Tobramycin for nebulisation

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					                                Medicines Information for Children with Cystic Fibrosis
                                      The Royal Children’s Hospital Melbourne

                                            Tobramycin inhaled
                                                  Tobramycin for injection (DBL)
                          Other brands may be available - ensure you have a brand that is preservative-free


                                                        What does it do?
An aminoglycoside antibiotic used to prevent and treat pseudomonas infections in the lungs

                                                         How is it taken?
Tobramycin is usually inhaled twice per day via nebuliser. The total volume to be nebulised with each dose is best
kept to 4 mL. If your or your child’s dose is 80 mg (2 mL of 40 mg/mL solution), mix the tobramycin solution with 2 mL
of 0.9% sodium chloride, which may be obtained from RCH pharmacy in 30 mL sachets. Alternatively, you may
purchase 10 mL ampoules from your local pharmacy. If the dose is 160 mg (4 mL of 40 mg/mL solution), no dilution is
required.

If you are unsure how to get the medicine out of the vial, please contact the pharmacy department.
Tobramycin is usually given after physiotherapy, so that the medicine can work more effectively in the lungs. Talk to
your physiotherapist about the best time to give inhaled antibiotics for you or your child and to discuss the nebuliser
pump you currently have or may need to purchase. Your doctor will decide how long you or your child should continue
taking tobramycin.

If you forget to give a dose, give the missed dose as soon as you remember, then give the next dose at the time it is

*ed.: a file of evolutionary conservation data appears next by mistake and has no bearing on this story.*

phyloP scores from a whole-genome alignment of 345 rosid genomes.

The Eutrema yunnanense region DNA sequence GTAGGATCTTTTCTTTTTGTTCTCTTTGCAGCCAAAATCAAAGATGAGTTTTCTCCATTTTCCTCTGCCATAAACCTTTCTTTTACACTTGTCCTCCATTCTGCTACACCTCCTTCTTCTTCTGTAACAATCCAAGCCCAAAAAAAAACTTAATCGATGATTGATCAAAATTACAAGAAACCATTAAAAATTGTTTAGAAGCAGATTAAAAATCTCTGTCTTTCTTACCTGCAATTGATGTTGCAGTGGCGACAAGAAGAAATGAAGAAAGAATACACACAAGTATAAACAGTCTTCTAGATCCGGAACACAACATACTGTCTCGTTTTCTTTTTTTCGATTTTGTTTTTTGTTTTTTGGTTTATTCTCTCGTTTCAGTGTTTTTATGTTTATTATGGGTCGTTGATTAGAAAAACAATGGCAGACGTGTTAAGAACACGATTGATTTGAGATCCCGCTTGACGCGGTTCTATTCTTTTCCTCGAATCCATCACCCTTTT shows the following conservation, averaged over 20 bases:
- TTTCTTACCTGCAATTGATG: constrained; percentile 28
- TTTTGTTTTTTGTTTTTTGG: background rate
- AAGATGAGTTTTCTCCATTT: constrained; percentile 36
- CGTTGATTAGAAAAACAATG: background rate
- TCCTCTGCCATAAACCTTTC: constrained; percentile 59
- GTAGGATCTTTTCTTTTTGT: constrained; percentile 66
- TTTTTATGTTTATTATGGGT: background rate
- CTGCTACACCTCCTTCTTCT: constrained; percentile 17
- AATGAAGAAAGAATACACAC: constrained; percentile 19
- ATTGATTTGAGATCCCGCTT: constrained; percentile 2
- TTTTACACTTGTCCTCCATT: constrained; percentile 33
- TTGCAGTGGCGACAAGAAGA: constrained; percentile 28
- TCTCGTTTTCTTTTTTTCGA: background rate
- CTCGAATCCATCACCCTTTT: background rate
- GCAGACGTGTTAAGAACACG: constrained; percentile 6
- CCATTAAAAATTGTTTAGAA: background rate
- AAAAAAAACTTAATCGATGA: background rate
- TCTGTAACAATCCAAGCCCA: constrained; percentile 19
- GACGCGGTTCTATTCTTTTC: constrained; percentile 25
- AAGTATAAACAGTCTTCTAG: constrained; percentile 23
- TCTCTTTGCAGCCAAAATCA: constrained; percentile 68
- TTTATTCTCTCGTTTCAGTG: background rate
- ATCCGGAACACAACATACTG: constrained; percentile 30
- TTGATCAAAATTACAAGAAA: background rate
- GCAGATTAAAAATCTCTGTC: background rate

normally due. Do not try to make up for missed doses by giving more than one dose at a time.

                                                       Where do I get it?
Only available from RCH pharmacy on presentation of a valid RCH prescription written by a doctor at RCH.

                                                       How do I store it?
All medicines should be stored out of the reach of children
Store the vials at room temperature (below 250 C)
Leave the medicine in the vials until it is time to give the dose

                                     What side effects may I experience?
All medicines can cause some side effects. If they occur, most are likely to be minor and temporary. However, some
may be serious. Check with your doctor as soon as possible if you think you or your child is experiencing any side
effects or allergic reactions from this medicine that are troublesome or ongoing, even if the problem is not listed below.
Some side effects can occur if you take this medicine with certain other medicines, including over-the-counter or herbal
medicines. Always tell your pharmacist about any medicines you or your child are taking.

Some of the side effects that may occur include:
Tiredness or weakness, stomach upset and sore mouth and gums.

Tell your doctor as soon as possible if you notice any of the following:
Hearing problems, ringing in the ears, muscle weakness or decreased urination.